Invention Activity: Robotic Gardening

One of the coolest inventions I have seen recently is an adorable little robot named PLANTANIMAL. This autonomous garden-robot prototype was created by Pittsburgh-based inventor/artist/scientist, Jason Bannister. PLANTANIMAL is designed to wheel around its home seeking a warm sunny spot to soak up some rays. This ensures the plants living in PLANTANIMAL get plenty of sunlight.

Plantanimal, a robot gardner

PLANTANIMAL by Jason Bannister. Courtesy of Mechanimal
http://mechanimal.com/.

Inspired by PLANTANIMAL, I decided to create my own robotic garden using items already in my office workshop. After several versions were created, tested, and tweaked, I came up with a robotic garden made from two broken RC cars, miscellaneous craft supplies, and a small Spark!Lab hydroponic garden.

Robot materials

A random sampling of “potential robot treasures” collected from my office/workshop for this project.

My robotic garden, named GROWBOT, finds sunny spots via radio control, attracting a lot of attention at the museum.

GROWBOT, Spark!Lab’s Robotic Garden Prototype

GROWBOT, Spark!Lab’s Robotic Garden Prototype.

Tips for inventing your own robotic garden:  

  1. Take a trip to the local garden center! Decide what types of plants you want to grow. How about a robo-veggie garden, or an herb-bot for your kitchen?
  2. Consider the possibilities! Sketching ideas on paper may help or let your ideas be inspired by the “trash-ures” gathered from around your house.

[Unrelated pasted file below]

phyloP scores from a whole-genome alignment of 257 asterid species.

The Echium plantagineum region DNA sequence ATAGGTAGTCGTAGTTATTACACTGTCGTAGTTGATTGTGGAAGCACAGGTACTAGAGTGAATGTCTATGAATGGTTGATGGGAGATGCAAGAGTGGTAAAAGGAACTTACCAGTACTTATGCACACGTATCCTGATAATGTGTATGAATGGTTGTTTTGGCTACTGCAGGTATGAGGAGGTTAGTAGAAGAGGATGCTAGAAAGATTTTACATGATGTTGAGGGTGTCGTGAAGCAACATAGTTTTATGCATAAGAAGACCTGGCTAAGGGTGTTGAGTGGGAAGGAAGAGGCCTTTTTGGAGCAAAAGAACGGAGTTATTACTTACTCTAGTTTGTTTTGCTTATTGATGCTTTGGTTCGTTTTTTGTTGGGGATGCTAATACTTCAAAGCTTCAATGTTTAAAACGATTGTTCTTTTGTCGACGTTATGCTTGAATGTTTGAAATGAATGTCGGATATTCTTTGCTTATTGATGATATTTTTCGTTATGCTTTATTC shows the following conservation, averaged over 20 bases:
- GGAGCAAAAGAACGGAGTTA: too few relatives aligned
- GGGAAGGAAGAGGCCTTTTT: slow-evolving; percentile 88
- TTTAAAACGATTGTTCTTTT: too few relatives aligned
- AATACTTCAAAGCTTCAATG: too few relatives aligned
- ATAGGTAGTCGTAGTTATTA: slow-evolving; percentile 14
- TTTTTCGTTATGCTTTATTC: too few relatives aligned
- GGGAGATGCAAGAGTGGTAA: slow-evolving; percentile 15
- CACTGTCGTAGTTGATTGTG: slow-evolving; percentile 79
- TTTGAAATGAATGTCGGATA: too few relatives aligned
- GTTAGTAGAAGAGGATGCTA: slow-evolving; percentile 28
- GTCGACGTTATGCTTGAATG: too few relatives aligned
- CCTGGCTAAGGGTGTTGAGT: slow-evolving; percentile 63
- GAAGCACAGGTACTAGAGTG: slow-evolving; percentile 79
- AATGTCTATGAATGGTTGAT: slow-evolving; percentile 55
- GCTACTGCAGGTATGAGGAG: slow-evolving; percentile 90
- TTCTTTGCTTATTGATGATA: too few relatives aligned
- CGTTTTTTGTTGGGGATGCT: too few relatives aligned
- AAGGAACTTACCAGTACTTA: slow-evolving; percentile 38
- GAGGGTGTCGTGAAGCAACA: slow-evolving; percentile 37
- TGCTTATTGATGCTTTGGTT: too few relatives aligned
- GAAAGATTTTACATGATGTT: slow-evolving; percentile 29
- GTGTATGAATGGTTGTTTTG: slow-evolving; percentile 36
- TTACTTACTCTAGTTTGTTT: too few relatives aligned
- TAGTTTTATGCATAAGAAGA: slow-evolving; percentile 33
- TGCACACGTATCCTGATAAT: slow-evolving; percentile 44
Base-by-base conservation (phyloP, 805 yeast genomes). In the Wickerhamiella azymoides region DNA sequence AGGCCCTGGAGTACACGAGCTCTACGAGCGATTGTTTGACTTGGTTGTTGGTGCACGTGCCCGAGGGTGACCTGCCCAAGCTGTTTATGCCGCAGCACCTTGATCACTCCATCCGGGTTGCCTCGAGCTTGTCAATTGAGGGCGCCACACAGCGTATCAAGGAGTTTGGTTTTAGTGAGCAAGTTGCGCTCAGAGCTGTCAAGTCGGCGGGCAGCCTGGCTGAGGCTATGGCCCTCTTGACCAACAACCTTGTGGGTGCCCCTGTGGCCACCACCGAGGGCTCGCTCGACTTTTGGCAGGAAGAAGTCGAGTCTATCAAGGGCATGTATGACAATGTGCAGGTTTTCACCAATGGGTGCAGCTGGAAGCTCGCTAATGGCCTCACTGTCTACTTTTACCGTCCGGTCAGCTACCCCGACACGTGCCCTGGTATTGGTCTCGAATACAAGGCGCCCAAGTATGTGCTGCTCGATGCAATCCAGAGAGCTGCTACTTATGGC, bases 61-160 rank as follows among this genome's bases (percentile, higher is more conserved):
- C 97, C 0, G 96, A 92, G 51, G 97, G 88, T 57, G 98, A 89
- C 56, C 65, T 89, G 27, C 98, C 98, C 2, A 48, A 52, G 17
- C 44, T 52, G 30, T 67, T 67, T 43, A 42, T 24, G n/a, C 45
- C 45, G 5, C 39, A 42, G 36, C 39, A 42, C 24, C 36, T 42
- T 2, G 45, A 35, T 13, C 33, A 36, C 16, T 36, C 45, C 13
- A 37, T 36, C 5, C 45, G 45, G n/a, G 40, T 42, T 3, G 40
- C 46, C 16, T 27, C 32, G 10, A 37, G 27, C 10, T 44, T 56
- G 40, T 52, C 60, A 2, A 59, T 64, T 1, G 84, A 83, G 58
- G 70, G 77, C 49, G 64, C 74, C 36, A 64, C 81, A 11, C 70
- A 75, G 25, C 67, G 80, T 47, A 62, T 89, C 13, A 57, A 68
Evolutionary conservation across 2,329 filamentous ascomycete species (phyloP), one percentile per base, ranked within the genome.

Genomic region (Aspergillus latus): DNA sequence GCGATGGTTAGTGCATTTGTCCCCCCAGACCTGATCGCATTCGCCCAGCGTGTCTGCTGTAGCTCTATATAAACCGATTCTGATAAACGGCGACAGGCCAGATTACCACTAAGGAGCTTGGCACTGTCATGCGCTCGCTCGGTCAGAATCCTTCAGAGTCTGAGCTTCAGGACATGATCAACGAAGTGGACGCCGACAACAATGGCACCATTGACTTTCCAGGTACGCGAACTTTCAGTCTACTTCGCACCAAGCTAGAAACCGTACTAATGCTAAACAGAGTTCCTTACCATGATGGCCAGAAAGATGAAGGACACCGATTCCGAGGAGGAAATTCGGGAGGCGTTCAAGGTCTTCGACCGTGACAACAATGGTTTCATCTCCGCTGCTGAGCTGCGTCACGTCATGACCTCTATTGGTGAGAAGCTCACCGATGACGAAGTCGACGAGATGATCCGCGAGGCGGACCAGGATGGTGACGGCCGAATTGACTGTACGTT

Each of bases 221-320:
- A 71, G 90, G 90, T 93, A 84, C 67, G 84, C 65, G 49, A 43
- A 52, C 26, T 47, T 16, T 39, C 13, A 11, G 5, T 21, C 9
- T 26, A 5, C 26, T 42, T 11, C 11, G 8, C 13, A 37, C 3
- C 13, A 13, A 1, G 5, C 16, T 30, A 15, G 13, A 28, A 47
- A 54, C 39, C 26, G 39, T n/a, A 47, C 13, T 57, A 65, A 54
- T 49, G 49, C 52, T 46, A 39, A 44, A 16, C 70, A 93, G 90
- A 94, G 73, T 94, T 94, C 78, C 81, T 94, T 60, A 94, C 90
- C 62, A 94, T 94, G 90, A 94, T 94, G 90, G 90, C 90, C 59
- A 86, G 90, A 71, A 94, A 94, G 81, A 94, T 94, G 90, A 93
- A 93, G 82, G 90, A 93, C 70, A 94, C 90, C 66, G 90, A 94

3. Get to work! Let the potential robot gardens take shape—build and then tweak your design.
  4. Share! Don’t leave the robotic gardening community waiting! Share a photo or video with us at sparklab@si.edu, or on Facebook.

Invention Activity: Pasta Concept Cars

Inventors often build models or prototypes of their inventions. These prototypes allow inventors to test their ideas, and may show them where improvements are needed. The ongoing cycle of testing, tweaking, and testing again is an important part of the invention process.

Gather some friends or family members, a few rolls of tape, and whatever types of pasta you can find in the pantry and spontaneously engage in the invention process first-hand by building a prototype car! When your prototype is ready, take it for a test drive down a cardboard ramp, set-up an improvised track, or race your cars across the kitchen floor. If your prototype crashes or breaks, rebuild it in a different way to improve the design.

This pasta car was made by our senior historian, Joyce Bedi. Thanks for the photo, Joyce!

By creating a prototype, testing it, possibly failing, and then tweaking it to make it better, you will actively and quickly play through the invention process.

When you are finished with your prototype, email a photo or video to us at sparklab@si.edu, or at https://www.facebook.com/smithsoniansparklab.